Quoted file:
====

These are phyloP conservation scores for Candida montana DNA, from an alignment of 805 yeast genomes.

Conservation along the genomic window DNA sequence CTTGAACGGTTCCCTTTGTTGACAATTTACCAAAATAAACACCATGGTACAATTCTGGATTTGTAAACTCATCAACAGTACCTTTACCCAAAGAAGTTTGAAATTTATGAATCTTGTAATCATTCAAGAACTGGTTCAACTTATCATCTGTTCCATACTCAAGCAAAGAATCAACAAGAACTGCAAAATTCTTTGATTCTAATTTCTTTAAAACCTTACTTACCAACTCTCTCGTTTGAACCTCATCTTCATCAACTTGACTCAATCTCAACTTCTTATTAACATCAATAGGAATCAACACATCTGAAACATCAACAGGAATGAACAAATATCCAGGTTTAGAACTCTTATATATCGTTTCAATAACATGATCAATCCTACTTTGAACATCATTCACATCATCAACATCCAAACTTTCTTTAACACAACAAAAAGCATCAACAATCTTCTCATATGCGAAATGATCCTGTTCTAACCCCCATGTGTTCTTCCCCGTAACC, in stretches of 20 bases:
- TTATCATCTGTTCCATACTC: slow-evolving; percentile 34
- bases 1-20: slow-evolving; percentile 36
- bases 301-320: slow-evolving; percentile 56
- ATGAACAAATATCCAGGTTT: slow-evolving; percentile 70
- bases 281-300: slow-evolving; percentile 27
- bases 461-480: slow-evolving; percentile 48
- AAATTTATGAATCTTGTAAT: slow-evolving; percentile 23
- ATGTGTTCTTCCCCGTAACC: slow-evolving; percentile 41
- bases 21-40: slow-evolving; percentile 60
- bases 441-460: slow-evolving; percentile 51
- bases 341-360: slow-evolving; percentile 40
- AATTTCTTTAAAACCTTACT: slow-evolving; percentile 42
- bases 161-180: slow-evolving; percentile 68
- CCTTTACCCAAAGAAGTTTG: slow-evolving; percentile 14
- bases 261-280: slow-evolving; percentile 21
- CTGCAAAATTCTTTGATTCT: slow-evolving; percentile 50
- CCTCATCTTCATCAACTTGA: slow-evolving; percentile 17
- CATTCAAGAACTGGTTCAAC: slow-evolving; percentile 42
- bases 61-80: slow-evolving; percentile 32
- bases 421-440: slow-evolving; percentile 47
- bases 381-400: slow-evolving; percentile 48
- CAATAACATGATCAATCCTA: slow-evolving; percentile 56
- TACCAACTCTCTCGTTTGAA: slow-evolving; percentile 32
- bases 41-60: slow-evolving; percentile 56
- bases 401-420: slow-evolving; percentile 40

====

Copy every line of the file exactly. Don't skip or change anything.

These are phyloP conservation scores for Candida montana DNA, from an alignment of 805 yeast genomes.

Conservation along the genomic window DNA sequence CTTGAACGGTTCCCTTTGTTGACAATTTACCAAAATAAACACCATGGTACAATTCTGGATTTGTAAACTCATCAACAGTACCTTTACCCAAAGAAGTTTGAAATTTATGAATCTTGTAATCATTCAAGAACTGGTTCAACTTATCATCTGTTCCATACTCAAGCAAAGAATCAACAAGAACTGCAAAATTCTTTGATTCTAATTTCTTTAAAACCTTACTTACCAACTCTCTCGTTTGAACCTCATCTTCATCAACTTGACTCAATCTCAACTTCTTATTAACATCAATAGGAATCAACACATCTGAAACATCAACAGGAATGAACAAATATCCAGGTTTAGAACTCTTATATATCGTTTCAATAACATGATCAATCCTACTTTGAACATCATTCACATCATCAACATCCAAACTTTCTTTAACACAACAAAAAGCATCAACAATCTTCTCATATGCGAAATGATCCTGTTCTAACCCCCATGTGTTCTTCCCCGTAACC, in stretches of 20 bases:
- TTATCATCTGTTCCATACTC: slow-evolving; percentile 34
- bases 1-20: slow-evolving; percentile 36
- bases 301-320: slow-evolving; percentile 56
- ATGAACAAATATCCAGGTTT: slow-evolving; percentile 70
- bases 281-300: slow-evolving; percentile 27
- bases 461-480: slow-evolving; percentile 48
- AAATTTATGAATCTTGTAAT: slow-evolving; percentile 23
- ATGTGTTCTTCCCCGTAACC: slow-evolving; percentile 41
- bases 21-40: slow-evolving; percentile 60
- bases 441-460: slow-evolving; percentile 51
- bases 341-360: slow-evolving; percentile 40
- AATTTCTTTAAAACCTTACT: slow-evolving; percentile 42
- bases 161-180: slow-evolving; percentile 68
- CCTTTACCCAAAGAAGTTTG: slow-evolving; percentile 14
- bases 261-280: slow-evolving; percentile 21
- CTGCAAAATTCTTTGATTCT: slow-evolving; percentile 50
- CCTCATCTTCATCAACTTGA: slow-evolving; percentile 17
- CATTCAAGAACTGGTTCAAC: slow-evolving; percentile 42
- bases 61-80: slow-evolving; percentile 32
- bases 421-440: slow-evolving; percentile 47
- bases 381-400: slow-evolving; percentile 48
- CAATAACATGATCAATCCTA: slow-evolving; percentile 56
- TACCAACTCTCTCGTTTGAA: slow-evolving; percentile 32
- bases 41-60: slow-evolving; percentile 56
- bases 401-420: slow-evolving; percentile 40